HE'S been named one of the world's 100 most influential people but Robert Pattinson couldn't look less conspicuous if he tried.
Lounging on a plush sofa at the Four Seasons Hotel in Beverly Hills, his white T-shirt features a tiny rip front and centre, his shoelaces are unlaced and his baseball cap is on backwards.
In short, he's disarmingly understated and approachable, immediately offering a cheery hello that quickly reaches his blue-green eyes.
"I can't wait for this film to come out," he says of The Twilight Saga: Breaking Dawn Part 1.
He's the first to admit that this movie is different from the previous three, which are also based on the novels by Stephenie Meyer.
Not only does it signal the beginning of the end of this billion-dollar franchise, but it also takes the core message of abstinence and gives it a twist; not only do Edward and Bella, played by Kristen Stewart, his real-life girlfriend, get married, they also - shush, don't tell anyone! - have sex (which is quickly followed by the arrival of their first child).
The guitar-playing actor reveals that the harrowing childbirth scenes were tough to watch, given that Bella was writhing in pain and covered in blood for most of the scenes.
He not only found the on-set experience intense but also had some trouble coming to terms with his place in the movie.
"Kristen really connected to this film - she thought that it was Bella's journey and that it was really important. But when I first read the script, I was so frustrated because what is Edward supposed to do, when he's on the sidelines, worrying?" muses the Londoner.
"By the time I was called on to the set, Kristen had gone so far beating herself up that I was terrified - and I hadn't been terrified since the first movie.
"We shot the childbirth scenes as continuous sequence, from when she goes into labour to the birth, so we really had to commit to what we were doing.
"By then, Edward's really beaten down and has to give up his ego.
"It's only in part 2 that Edward rebuilds himself again and I admire him for that."
The 25-year-old heartthrob says it was emotionally challenging to act around all the special effects that show Bella's emaciated body giving birth to baby Renesmee.
"Kristen's head was attached to a dummy body which had gore all over it, and she was wearing a torn hospital gown. It looked unbelievably bad. It was more like a Saw movie than a Twilight movie.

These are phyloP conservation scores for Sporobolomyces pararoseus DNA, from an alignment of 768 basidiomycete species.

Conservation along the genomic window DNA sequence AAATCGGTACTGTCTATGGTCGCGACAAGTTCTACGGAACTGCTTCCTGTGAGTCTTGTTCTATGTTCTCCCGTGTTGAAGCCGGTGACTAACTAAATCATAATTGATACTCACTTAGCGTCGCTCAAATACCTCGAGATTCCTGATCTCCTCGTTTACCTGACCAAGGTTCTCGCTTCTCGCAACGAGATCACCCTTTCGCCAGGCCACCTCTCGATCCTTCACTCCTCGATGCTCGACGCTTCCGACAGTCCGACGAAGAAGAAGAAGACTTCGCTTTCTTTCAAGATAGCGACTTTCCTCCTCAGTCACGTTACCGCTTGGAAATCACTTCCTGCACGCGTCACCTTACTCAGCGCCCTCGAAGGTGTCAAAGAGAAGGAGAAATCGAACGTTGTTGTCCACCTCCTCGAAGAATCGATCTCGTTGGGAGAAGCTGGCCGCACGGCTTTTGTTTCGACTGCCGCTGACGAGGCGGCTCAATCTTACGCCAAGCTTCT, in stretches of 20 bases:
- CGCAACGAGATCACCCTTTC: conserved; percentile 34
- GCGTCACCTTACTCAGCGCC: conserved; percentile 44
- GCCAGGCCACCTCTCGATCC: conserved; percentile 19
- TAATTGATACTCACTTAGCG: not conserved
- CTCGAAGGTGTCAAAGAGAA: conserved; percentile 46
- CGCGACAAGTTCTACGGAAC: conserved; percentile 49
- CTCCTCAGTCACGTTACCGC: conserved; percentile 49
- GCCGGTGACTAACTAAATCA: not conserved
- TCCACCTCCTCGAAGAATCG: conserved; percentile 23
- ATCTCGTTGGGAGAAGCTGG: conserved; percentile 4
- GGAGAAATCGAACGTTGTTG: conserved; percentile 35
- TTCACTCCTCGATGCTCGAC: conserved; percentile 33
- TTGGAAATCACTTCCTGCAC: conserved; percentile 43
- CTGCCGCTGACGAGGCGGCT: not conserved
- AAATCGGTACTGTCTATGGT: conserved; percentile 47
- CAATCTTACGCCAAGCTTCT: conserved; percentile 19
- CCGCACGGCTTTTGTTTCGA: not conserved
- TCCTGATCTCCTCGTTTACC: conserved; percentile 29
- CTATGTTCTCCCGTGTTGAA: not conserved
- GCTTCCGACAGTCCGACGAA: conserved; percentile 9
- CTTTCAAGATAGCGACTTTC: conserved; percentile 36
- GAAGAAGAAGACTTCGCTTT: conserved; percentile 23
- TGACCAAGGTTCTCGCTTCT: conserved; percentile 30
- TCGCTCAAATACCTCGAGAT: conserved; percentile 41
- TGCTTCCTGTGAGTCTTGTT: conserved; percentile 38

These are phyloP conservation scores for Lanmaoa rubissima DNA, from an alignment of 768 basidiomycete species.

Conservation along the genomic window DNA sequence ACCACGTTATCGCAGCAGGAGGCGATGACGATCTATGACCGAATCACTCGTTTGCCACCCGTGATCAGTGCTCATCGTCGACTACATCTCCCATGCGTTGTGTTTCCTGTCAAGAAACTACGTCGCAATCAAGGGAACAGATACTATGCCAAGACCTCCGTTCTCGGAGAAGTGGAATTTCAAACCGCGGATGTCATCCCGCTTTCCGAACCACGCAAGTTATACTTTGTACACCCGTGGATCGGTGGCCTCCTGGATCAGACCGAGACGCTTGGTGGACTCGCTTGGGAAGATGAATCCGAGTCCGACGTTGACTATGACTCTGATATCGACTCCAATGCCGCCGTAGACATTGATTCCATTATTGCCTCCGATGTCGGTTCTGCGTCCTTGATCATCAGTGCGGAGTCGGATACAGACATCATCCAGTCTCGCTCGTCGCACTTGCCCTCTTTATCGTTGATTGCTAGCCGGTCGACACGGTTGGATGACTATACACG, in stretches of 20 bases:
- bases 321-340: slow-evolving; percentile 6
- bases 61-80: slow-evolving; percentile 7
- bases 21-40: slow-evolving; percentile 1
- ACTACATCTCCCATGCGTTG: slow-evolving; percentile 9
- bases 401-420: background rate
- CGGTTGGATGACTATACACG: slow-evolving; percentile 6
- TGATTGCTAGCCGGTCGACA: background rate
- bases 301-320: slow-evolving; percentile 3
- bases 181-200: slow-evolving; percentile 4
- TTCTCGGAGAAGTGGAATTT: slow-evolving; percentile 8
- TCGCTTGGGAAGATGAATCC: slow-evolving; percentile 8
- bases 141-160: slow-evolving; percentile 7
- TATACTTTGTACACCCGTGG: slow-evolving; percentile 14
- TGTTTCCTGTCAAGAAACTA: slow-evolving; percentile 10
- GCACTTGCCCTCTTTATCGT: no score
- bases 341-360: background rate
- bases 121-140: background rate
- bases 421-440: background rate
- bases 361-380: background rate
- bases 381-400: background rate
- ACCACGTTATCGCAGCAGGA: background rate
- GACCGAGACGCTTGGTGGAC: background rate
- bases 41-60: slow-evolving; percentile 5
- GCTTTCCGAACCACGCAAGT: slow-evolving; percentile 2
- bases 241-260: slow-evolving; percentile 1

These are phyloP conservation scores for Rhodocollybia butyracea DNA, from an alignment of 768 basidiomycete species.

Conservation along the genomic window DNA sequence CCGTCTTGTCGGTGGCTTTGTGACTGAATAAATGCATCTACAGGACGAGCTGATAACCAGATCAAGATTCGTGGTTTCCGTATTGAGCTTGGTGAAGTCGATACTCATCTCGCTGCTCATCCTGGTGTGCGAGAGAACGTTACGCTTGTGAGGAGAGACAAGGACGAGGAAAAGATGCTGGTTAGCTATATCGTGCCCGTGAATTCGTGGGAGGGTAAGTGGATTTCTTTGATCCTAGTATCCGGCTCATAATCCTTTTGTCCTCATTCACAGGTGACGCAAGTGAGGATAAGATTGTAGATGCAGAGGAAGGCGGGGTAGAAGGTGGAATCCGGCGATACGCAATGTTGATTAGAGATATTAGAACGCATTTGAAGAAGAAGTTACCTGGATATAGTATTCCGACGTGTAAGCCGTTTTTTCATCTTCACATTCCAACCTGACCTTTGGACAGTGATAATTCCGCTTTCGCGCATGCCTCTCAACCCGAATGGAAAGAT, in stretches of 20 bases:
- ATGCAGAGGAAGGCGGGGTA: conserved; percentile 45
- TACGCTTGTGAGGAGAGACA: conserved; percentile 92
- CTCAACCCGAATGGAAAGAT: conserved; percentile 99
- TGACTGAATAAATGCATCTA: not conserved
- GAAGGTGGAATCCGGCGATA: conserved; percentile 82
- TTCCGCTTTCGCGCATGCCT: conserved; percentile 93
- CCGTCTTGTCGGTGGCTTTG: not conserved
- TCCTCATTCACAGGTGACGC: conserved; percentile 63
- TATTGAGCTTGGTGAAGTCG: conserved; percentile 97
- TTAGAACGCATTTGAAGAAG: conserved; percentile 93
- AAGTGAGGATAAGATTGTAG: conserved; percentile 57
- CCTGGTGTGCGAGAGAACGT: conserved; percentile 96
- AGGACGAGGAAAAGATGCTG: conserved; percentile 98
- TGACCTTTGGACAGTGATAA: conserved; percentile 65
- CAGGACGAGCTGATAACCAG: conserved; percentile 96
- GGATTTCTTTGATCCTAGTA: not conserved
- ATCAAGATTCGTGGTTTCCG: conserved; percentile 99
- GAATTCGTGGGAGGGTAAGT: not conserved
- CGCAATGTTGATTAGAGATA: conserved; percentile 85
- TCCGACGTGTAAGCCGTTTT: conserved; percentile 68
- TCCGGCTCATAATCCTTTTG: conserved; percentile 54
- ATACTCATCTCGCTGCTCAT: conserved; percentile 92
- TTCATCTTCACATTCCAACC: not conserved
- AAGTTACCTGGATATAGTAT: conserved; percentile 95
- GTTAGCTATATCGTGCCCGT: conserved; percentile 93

"And the dummy was so realistic I was shocked when I first walked on set - to see anyone you know look like that is just horrible."
Did he try on Bella's fake pregnancy belly?
"I wanted to but they wouldn't let me," he laughs.
Hype around the movie has been growing ever since the producers released photographs of the much anticipated Edward/Bella wedding.
Pattinson remembers the day they said their "I do's" with some amusement, mostly because as the groom no one was interested in his outfit.
"We had all these paparazzi helicopters above and no one asked me to hide as it was all about the dress," he recalls in wonderment.
"I was standing there in the wide open wearing a tuxedo and Kristen was shrouded in secrecy with this dress on."
He's more than conscious that his legions of fans (aka "Twihards") are desperate to see the movie and while even Emma Watson, who played Hermione Granger in the Harry Potter movies, has said that she wouldn't want his level of fame, he's extremely level-headed about the attention he gets.
"Luckily, it's not every day you have to deal with loads and loads of people because it's quite tiring," he says.
"But people are coming out to say they like you and you have so many people in the world saying they don't like you, so you have to appreciate it because they're on your side."
He's also learned to make the attention work to his advantage.
"While shooting Water for Elephants we were doing an important scene and there were paparazzi messing everything up.
"There was also a crowd of fans who were staying way back and being respectable, while the paps were being a---.
"As I was driving past the fans I said, 'Listen, I can't get out because of all these guys, but if you get rid of the paparazzi, then you can have a better position and I'll come and sign stuff'. And so they got rid of them. They chased them away.
"When you have 300 girls coming at you, it doesn't matter how tough those eight guys are!"
Pattinson reveals that he's now trying his hand at script writing ("I've written a few screenplays and I'd like to do more"), but his immediate aim is to try to find interesting roles.
He's recently completed Bel Ami with Christina Ricci and David Cronenberg's Cosmopolis, but says: "I'm not interested in doing star vehicles.
"You want ensembles, you don't want it to be 'Oh the Twilight guy's got a movie coming out'. The directors don't want that either, they want it to be their movie."
Surely he feels more secure now that he has a reputed $55 million in the bank and the world at his feet?
"Kind of. And then not at all," he says candidly. "I feel like I have to think more about what I can do.
"I find I have to convince more people of my worth now than when I wasn't getting jobs at all. As soon as you start getting paid for stuff, your options become limited so quickly."
That said, he's keen to end the press tour for Breaking Dawn and get back to work.
"I've done nine films in four years," he sighs, before adding with a smile, "It's completely ridiculous. This is the longest break I've had in that time but you know what, I already feel like I need to get back to work."